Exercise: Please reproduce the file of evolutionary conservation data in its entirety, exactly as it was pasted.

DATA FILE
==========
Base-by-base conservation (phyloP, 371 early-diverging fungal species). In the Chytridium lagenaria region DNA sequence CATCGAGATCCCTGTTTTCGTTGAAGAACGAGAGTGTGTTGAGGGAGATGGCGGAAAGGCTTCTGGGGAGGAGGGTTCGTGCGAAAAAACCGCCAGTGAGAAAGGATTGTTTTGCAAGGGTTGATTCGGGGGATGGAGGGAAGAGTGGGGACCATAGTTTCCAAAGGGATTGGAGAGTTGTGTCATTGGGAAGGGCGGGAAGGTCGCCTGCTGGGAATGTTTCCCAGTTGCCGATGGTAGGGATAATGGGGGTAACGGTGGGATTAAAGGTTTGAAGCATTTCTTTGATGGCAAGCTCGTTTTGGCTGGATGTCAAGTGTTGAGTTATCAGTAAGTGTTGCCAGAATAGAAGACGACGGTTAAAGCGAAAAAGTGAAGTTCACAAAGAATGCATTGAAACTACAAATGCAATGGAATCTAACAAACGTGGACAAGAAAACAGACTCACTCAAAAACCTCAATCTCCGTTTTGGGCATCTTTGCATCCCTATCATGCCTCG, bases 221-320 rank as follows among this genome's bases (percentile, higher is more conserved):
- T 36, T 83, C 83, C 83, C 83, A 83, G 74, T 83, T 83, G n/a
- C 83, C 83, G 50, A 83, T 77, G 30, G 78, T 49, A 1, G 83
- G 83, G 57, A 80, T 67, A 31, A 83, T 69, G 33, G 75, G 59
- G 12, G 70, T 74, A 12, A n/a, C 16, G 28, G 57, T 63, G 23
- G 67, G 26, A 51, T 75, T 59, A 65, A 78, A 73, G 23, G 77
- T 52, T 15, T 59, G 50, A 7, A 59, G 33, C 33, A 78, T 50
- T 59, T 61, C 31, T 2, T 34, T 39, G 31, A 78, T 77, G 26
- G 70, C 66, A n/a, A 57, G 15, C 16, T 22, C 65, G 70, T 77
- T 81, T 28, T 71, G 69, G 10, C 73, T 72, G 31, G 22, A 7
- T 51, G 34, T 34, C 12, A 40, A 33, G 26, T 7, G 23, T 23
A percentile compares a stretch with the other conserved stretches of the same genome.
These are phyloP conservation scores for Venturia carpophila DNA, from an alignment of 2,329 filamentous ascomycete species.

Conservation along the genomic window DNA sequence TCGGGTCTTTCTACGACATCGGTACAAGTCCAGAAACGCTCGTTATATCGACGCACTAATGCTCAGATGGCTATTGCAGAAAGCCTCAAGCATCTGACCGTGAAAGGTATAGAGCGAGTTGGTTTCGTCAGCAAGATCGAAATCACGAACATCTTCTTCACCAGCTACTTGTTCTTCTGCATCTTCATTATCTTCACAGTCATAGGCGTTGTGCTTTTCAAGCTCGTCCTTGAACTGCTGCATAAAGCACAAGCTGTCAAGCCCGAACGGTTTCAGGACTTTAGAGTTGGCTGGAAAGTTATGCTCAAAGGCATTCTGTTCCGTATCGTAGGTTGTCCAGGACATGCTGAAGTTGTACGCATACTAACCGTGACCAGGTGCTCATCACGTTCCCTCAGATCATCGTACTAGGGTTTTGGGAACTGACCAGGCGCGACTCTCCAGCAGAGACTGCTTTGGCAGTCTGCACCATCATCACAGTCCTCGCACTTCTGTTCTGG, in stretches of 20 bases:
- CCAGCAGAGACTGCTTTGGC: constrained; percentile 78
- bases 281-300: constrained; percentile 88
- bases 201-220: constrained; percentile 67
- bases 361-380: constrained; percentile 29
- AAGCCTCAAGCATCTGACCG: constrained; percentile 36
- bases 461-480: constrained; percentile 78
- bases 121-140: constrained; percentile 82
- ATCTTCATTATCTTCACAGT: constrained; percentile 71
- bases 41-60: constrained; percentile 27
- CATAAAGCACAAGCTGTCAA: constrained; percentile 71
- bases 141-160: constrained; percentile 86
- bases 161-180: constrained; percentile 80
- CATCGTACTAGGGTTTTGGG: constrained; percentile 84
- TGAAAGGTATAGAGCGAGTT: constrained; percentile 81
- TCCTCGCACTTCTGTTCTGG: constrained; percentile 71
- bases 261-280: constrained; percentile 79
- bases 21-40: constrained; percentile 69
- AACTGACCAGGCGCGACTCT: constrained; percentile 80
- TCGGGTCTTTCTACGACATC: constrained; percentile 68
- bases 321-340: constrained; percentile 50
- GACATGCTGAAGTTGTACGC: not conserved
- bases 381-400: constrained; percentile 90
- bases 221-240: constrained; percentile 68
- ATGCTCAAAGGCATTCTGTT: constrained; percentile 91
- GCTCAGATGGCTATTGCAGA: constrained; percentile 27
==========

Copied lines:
Base-by-base conservation (phyloP, 371 early-diverging fungal species). In the Chytridium lagenaria region DNA sequence CATCGAGATCCCTGTTTTCGTTGAAGAACGAGAGTGTGTTGAGGGAGATGGCGGAAAGGCTTCTGGGGAGGAGGGTTCGTGCGAAAAAACCGCCAGTGAGAAAGGATTGTTTTGCAAGGGTTGATTCGGGGGATGGAGGGAAGAGTGGGGACCATAGTTTCCAAAGGGATTGGAGAGTTGTGTCATTGGGAAGGGCGGGAAGGTCGCCTGCTGGGAATGTTTCCCAGTTGCCGATGGTAGGGATAATGGGGGTAACGGTGGGATTAAAGGTTTGAAGCATTTCTTTGATGGCAAGCTCGTTTTGGCTGGATGTCAAGTGTTGAGTTATCAGTAAGTGTTGCCAGAATAGAAGACGACGGTTAAAGCGAAAAAGTGAAGTTCACAAAGAATGCATTGAAACTACAAATGCAATGGAATCTAACAAACGTGGACAAGAAAACAGACTCACTCAAAAACCTCAATCTCCGTTTTGGGCATCTTTGCATCCCTATCATGCCTCG, bases 221-320 rank as follows among this genome's bases (percentile, higher is more conserved):
- T 36, T 83, C 83, C 83, C 83, A 83, G 74, T 83, T 83, G n/a
- C 83, C 83, G 50, A 83, T 77, G 30, G 78, T 49, A 1, G 83
- G 83, G 57, A 80, T 67, A 31, A 83, T 69, G 33, G 75, G 59
- G 12, G 70, T 74, A 12, A n/a, C 16, G 28, G 57, T 63, G 23
- G 67, G 26, A 51, T 75, T 59, A 65, A 78, A 73, G 23, G 77
- T 52, T 15, T 59, G 50, A 7, A 59, G 33, C 33, A 78, T 50
- T 59, T 61, C 31, T 2, T 34, T 39, G 31, A 78, T 77, G 26
- G 70, C 66, A n/a, A 57, G 15, C 16, T 22, C 65, G 70, T 77
- T 81, T 28, T 71, G 69, G 10, C 73, T 72, G 31, G 22, A 7
- T 51, G 34, T 34, C 12, A 40, A 33, G 26, T 7, G 23, T 23
A percentile compares a stretch with the other conserved stretches of the same genome.
These are phyloP conservation scores for Venturia carpophila DNA, from an alignment of 2,329 filamentous ascomycete species.

Conservation along the genomic window DNA sequence TCGGGTCTTTCTACGACATCGGTACAAGTCCAGAAACGCTCGTTATATCGACGCACTAATGCTCAGATGGCTATTGCAGAAAGCCTCAAGCATCTGACCGTGAAAGGTATAGAGCGAGTTGGTTTCGTCAGCAAGATCGAAATCACGAACATCTTCTTCACCAGCTACTTGTTCTTCTGCATCTTCATTATCTTCACAGTCATAGGCGTTGTGCTTTTCAAGCTCGTCCTTGAACTGCTGCATAAAGCACAAGCTGTCAAGCCCGAACGGTTTCAGGACTTTAGAGTTGGCTGGAAAGTTATGCTCAAAGGCATTCTGTTCCGTATCGTAGGTTGTCCAGGACATGCTGAAGTTGTACGCATACTAACCGTGACCAGGTGCTCATCACGTTCCCTCAGATCATCGTACTAGGGTTTTGGGAACTGACCAGGCGCGACTCTCCAGCAGAGACTGCTTTGGCAGTCTGCACCATCATCACAGTCCTCGCACTTCTGTTCTGG, in stretches of 20 bases:
- CCAGCAGAGACTGCTTTGGC: constrained; percentile 78
- bases 281-300: constrained; percentile 88
- bases 201-220: constrained; percentile 67
- bases 361-380: constrained; percentile 29
- AAGCCTCAAGCATCTGACCG: constrained; percentile 36
- bases 461-480: constrained; percentile 78
- bases 121-140: constrained; percentile 82
- ATCTTCATTATCTTCACAGT: constrained; percentile 71
- bases 41-60: constrained; percentile 27
- CATAAAGCACAAGCTGTCAA: constrained; percentile 71
- bases 141-160: constrained; percentile 86
- bases 161-180: constrained; percentile 80
- CATCGTACTAGGGTTTTGGG: constrained; percentile 84
- TGAAAGGTATAGAGCGAGTT: constrained; percentile 81
- TCCTCGCACTTCTGTTCTGG: constrained; percentile 71
- bases 261-280: constrained; percentile 79
- bases 21-40: constrained; percentile 69
- AACTGACCAGGCGCGACTCT: constrained; percentile 80
- TCGGGTCTTTCTACGACATC: constrained; percentile 68
- bases 321-340: constrained; percentile 50
- GACATGCTGAAGTTGTACGC: not conserved
- bases 381-400: constrained; percentile 90
- bases 221-240: constrained; percentile 68
- ATGCTCAAAGGCATTCTGTT: constrained; percentile 91
- GCTCAGATGGCTATTGCAGA: constrained; percentile 27